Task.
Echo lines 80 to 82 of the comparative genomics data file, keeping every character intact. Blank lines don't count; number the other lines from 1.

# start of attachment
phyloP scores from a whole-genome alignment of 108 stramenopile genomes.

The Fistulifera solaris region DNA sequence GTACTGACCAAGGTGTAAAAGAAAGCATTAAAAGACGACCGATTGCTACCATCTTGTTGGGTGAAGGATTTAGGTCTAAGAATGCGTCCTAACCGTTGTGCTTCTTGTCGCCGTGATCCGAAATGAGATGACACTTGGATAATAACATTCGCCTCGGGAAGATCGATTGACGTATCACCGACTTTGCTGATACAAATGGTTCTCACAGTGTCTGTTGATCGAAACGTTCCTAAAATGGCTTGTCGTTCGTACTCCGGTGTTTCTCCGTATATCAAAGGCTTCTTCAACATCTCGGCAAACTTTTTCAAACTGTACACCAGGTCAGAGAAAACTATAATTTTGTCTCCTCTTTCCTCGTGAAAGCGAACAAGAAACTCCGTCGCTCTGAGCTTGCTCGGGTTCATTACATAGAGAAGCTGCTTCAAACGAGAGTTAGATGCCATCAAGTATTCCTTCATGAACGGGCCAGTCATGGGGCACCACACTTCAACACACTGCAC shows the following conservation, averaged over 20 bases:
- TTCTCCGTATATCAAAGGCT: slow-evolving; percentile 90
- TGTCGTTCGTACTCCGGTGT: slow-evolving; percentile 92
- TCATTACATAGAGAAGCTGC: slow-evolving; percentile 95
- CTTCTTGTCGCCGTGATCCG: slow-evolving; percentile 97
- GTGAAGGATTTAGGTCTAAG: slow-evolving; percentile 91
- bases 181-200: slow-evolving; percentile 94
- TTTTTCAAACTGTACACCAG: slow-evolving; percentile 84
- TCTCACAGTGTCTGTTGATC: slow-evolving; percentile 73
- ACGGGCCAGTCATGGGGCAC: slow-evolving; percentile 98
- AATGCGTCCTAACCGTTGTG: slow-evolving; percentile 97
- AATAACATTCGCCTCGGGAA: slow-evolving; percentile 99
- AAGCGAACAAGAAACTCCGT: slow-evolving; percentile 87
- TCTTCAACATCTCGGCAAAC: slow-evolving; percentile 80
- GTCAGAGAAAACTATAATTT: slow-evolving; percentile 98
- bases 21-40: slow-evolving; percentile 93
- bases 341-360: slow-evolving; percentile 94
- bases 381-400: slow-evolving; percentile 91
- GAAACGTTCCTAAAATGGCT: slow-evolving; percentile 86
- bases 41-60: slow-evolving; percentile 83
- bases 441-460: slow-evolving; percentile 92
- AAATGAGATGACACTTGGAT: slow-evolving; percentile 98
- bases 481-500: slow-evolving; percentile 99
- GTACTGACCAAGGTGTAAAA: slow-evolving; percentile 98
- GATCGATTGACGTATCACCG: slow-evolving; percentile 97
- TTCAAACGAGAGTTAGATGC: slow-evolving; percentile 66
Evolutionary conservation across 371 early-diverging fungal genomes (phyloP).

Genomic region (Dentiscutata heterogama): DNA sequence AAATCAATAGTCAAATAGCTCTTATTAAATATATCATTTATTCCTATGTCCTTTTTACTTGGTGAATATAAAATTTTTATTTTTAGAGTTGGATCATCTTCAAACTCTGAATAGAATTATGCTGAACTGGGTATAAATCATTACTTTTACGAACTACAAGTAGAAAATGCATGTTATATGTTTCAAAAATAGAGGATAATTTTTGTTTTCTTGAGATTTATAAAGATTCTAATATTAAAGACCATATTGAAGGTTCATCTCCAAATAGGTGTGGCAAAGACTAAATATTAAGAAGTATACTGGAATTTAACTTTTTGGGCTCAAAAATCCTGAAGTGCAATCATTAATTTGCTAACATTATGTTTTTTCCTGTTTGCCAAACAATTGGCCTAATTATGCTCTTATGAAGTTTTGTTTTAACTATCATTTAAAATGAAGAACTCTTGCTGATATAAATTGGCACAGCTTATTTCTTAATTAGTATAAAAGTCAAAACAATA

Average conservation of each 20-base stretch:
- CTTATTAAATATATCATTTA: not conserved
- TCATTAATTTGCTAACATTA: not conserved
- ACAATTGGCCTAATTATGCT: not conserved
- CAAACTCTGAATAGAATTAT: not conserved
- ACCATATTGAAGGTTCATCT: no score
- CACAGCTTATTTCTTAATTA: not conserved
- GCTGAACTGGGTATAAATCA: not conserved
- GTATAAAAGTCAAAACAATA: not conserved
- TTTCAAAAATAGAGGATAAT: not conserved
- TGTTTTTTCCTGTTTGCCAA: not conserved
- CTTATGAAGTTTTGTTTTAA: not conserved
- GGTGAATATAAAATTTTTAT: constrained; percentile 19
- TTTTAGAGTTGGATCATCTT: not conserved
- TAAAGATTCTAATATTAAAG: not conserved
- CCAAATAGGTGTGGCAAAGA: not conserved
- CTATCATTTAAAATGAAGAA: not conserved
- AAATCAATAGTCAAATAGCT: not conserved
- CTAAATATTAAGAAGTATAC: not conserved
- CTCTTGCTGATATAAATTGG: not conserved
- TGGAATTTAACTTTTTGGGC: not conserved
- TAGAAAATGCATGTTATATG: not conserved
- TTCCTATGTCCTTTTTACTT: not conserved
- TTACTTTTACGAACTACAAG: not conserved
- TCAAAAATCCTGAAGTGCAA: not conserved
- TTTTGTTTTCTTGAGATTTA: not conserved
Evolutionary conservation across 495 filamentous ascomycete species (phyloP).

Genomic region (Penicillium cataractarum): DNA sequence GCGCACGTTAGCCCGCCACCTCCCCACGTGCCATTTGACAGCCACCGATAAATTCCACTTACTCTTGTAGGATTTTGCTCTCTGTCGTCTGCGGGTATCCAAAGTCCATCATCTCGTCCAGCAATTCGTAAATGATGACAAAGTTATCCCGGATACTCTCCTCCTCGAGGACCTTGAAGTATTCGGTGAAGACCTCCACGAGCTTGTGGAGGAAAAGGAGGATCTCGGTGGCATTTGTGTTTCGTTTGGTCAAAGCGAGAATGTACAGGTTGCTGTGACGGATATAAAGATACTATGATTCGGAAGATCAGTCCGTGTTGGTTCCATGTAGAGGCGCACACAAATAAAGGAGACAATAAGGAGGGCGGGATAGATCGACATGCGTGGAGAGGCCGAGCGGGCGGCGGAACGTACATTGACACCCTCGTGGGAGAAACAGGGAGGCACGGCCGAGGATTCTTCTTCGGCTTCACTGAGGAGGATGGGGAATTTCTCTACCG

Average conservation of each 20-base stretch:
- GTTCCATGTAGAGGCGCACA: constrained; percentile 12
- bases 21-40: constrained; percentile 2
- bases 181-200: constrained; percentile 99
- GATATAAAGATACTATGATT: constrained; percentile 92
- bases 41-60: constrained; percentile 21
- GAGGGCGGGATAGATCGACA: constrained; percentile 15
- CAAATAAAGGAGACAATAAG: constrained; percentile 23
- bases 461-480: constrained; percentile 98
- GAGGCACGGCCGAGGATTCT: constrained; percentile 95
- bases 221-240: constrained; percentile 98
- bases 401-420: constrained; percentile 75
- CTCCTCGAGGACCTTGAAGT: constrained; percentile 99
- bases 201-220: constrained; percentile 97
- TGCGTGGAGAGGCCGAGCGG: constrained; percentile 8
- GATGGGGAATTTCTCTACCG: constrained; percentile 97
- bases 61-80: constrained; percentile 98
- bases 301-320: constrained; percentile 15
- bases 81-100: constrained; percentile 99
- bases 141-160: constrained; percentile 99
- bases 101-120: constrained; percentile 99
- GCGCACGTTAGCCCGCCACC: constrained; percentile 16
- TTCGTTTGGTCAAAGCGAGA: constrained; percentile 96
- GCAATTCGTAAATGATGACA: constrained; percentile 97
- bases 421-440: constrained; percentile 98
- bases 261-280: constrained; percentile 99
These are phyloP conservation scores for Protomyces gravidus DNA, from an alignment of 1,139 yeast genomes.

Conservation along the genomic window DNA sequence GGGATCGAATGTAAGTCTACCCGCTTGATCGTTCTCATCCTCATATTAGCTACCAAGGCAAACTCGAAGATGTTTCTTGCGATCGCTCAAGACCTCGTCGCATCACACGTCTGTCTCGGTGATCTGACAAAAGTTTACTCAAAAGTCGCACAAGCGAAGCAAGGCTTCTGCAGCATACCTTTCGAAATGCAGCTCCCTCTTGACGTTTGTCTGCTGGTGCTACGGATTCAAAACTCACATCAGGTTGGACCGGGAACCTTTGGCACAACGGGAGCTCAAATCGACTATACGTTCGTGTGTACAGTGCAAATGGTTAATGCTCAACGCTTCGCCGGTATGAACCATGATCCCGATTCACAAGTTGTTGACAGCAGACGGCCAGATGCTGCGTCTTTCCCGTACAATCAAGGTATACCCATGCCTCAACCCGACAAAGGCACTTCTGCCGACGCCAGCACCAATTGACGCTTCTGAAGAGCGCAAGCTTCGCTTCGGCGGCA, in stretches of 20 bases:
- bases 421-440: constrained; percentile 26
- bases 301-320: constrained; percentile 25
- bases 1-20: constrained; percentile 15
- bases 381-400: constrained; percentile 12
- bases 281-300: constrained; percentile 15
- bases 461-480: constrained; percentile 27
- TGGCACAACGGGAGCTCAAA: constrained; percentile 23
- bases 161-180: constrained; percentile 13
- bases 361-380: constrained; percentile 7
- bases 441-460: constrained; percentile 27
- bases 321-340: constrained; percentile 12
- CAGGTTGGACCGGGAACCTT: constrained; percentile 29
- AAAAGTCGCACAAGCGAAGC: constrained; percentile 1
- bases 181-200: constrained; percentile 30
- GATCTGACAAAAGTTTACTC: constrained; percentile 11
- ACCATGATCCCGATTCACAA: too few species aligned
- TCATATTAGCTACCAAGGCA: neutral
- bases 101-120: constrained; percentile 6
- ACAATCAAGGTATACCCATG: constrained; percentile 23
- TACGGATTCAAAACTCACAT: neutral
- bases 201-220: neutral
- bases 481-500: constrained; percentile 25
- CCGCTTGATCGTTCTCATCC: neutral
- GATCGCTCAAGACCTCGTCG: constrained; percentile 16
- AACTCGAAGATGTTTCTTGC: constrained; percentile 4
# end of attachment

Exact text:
- TTCGTTTGGTCAAAGCGAGA: constrained; percentile 96
- GCAATTCGTAAATGATGACA: constrained; percentile 97
- bases 421-440: constrained; percentile 98